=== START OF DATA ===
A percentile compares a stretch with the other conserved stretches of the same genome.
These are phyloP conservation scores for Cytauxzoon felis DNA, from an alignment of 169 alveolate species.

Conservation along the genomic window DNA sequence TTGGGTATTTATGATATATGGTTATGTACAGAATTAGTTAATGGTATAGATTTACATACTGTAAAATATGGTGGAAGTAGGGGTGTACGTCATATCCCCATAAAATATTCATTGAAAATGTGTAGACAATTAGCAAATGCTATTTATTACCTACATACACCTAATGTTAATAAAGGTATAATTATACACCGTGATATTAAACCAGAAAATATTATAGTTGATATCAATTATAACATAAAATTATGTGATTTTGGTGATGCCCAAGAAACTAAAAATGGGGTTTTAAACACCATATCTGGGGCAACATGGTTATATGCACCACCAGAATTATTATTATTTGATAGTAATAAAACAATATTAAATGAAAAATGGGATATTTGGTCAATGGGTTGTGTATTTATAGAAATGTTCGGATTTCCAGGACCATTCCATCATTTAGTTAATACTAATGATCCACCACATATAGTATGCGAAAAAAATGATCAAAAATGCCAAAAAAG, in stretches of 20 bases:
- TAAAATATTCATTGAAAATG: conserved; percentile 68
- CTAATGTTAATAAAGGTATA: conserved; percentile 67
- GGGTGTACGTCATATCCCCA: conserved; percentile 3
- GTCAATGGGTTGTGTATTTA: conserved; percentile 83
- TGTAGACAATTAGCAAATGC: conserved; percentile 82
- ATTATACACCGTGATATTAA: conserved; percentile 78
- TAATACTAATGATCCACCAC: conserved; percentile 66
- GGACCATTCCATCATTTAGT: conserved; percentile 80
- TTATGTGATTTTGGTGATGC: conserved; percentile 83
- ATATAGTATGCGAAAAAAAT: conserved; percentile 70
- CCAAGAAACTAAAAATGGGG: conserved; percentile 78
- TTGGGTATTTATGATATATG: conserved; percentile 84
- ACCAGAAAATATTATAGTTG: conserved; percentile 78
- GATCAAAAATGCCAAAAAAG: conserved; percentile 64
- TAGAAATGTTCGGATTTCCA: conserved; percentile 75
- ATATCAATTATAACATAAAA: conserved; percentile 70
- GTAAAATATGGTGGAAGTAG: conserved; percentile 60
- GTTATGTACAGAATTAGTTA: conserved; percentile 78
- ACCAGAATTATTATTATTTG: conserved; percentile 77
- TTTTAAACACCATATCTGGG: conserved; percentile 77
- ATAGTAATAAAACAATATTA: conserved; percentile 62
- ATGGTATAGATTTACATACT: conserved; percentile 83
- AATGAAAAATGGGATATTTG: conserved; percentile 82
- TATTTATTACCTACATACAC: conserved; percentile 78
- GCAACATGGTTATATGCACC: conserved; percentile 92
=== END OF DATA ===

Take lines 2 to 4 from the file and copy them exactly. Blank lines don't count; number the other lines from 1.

These are phyloP conservation scores for Cytauxzoon felis DNA, from an alignment of 169 alveolate species.

Conservation along the genomic window DNA sequence TTGGGTATTTATGATATATGGTTATGTACAGAATTAGTTAATGGTATAGATTTACATACTGTAAAATATGGTGGAAGTAGGGGTGTACGTCATATCCCCATAAAATATTCATTGAAAATGTGTAGACAATTAGCAAATGCTATTTATTACCTACATACACCTAATGTTAATAAAGGTATAATTATACACCGTGATATTAAACCAGAAAATATTATAGTTGATATCAATTATAACATAAAATTATGTGATTTTGGTGATGCCCAAGAAACTAAAAATGGGGTTTTAAACACCATATCTGGGGCAACATGGTTATATGCACCACCAGAATTATTATTATTTGATAGTAATAAAACAATATTAAATGAAAAATGGGATATTTGGTCAATGGGTTGTGTATTTATAGAAATGTTCGGATTTCCAGGACCATTCCATCATTTAGTTAATACTAATGATCCACCACATATAGTATGCGAAAAAAATGATCAAAAATGCCAAAAAAG, in stretches of 20 bases:
- TAAAATATTCATTGAAAATG: conserved; percentile 68